In order to establish private property as a legal entity, colonial powers must first complete the task of turning ‘earth’ into ‘land’. Settler-colonialists claim earth and turn it into land by utilizing a number of processes. One of these is through the use of labour (their own or that of others in their employ) to work the land in such a way that gives them rights over it. Indigenous Australians belonged to societies that had no use for ‘work’ or ‘labour’ as understood by Europeans and so were not deemed to ‘work the land’ in a way that established a claim to it in the minds of Settlers. Aboriginal people were commonly characterised by Settlers as ‘aimless wanderers with no sense of property at all’ (Reynolds 1989, p. 71). As Historian Henry Reynolds (1992, p. 19) remarks, ‘the commonly held view has always been that the Aborigines had no land rights because they were not farmers, did not enclose the land and did not till the soil.’ However, recent works such as Bill Gammage’s The Biggest Estate on Earth, Bruce Pascoe’s Dark Emu Black Seeds, and Rupert Gerritsen’s Australia and the Origins of Agriculture, put the lie to such views and provide substantial evidence of complex aquaculture, agriculture, animal herding systems and semi-settled village life across the continent. The myth of the wandering nomad provided a convenient cover for appropriating country and establishing pastoral properties to run sheep for her majesty’s woolen mills. In such a fashion, the lie of the land was established. Once portions of earth were captured and turned from hunter-gatherer territorial assemblages (Patton 2000, p. 123) into ‘land’, the productivity of such portions of land could be assessed, appropriated and exploited (Patton 2000, p. 123). In order to create ‘land’ as private property, a juridical system informed by ‘possessive logics’ was required to protect and enhance British claims. As such, the white Settler legal system acted and continues to act as an ‘apparatus of capture’ (Deleuze & Guattari 1987, p. 437-448), when it established the sovereignty of the colonizer through the deterritorialization of Indigenous territories (Patton 2000, p. 124). The transformation of earth into land and from land into private property is crucial to establishing the legitimacy of occupier claims to sovereignty under the Settler legal system.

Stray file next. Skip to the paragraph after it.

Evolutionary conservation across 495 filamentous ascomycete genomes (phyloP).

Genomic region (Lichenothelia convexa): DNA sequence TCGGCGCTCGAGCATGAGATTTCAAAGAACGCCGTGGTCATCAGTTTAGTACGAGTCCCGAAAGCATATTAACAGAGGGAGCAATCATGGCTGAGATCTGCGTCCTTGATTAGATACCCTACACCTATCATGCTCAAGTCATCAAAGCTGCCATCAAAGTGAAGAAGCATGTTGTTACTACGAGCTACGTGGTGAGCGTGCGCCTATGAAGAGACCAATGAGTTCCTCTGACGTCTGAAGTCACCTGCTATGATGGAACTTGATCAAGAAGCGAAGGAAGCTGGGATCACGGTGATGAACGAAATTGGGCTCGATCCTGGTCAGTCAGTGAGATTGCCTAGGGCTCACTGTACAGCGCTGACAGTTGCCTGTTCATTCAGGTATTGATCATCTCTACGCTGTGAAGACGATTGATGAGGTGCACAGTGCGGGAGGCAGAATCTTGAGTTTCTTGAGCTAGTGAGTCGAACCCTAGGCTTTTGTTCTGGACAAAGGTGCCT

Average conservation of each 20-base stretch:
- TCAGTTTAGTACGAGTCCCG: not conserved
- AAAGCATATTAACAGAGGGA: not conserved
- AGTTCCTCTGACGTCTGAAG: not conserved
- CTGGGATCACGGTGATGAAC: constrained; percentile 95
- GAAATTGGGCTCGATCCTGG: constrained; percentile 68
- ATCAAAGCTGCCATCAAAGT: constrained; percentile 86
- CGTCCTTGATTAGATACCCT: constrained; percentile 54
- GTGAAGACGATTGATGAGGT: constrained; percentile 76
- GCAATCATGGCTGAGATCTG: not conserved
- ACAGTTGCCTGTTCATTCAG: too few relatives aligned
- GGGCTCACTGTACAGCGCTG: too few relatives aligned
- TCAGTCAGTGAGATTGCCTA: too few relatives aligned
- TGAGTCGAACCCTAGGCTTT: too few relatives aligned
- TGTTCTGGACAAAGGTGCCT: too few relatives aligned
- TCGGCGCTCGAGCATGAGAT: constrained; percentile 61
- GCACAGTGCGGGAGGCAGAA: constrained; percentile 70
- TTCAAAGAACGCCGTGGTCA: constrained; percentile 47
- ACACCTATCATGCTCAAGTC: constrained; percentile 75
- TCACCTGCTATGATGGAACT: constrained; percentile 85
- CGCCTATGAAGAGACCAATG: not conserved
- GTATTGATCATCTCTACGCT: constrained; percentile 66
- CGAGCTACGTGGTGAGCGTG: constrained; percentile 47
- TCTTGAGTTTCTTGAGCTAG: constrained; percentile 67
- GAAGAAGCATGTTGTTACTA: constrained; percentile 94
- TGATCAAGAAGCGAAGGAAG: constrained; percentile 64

While the imposition and later manipulation of the doctrine of Terra Nullius facilitated the development of private property in Australia it has also served the political ends of the Settler community. Despite the fact that the doctrine of Terra Nullius has been overturned by the Mabo judgement, the juridical and political agents of the occupation have contrived to continue to deny Aboriginal people political sovereignty. Indigenous populations already had their own forms of social and political organisation, so in order for colonization to occur ‘…they needed to be ‘deterritorialized’ before they could be ‘reterritorialized’ as dependent colonies of the relevant European state’ (Patton 2010, p. 103). The juridical process by which this was realised in Australia occurred through a number of judgements, the most significant of which are arguably the Mabo and Wik decisions of the High Court of Australia and the parliamentary responses to these decisions, the Native Title Act 1993 and the Native Title Amendment Act 1998. In 1992 Mabo v Queensland (No. 2) found that the Meriam people of the Murray Islands in the Torres Strait did in fact have a concept of land ownership and that this sovereignty had not been extinguished by the Crown (Yunupingu 1997, p. 233). In making this ruling the High Court introduced to Australian law, the concept of ‘native title’ (Yunupingu 1997, p. 233). In response to this recognition of sovereignty, the Parliament legislated the Native Title Act 1993, which effectively limited the recognition of Aboriginal sovereignty to those claimants who could prove through their traditional laws and customs that they have maintained a continuing connection to land or waters (Yunupingu 1997, p. 235-7). Those limited rights were further circumscribed, to achieve ‘certainty’ and ‘workability’ for the benefit of miners and pastoralists (Office of Indigenous Affairs 1996, para18), by the Howard governments Native Tile Amendment Act 1998. Commonly known as the ‘ten point plan’, it was drafted to limit the High Courts 1996 Wik decision that native title and pastoral leases could co-exist. The Ten Point Plan ‘…provided for the subordination of native title to other interests…’ and was ‘…directed to the wholesale diminution of native title rights’ (Bartlett 2004, p. 53). Thus it is clear that in exercising ‘possessive logics’ as agents of the occupation, both the Parliament and the courts have been responsible for the alternating delineation, expansion and curtailment of the rights of indigenous Australians. This serves as a reminder that native title, from a settler point of view, is as much about politics as it is about law. (Tehan 2003, p. 524)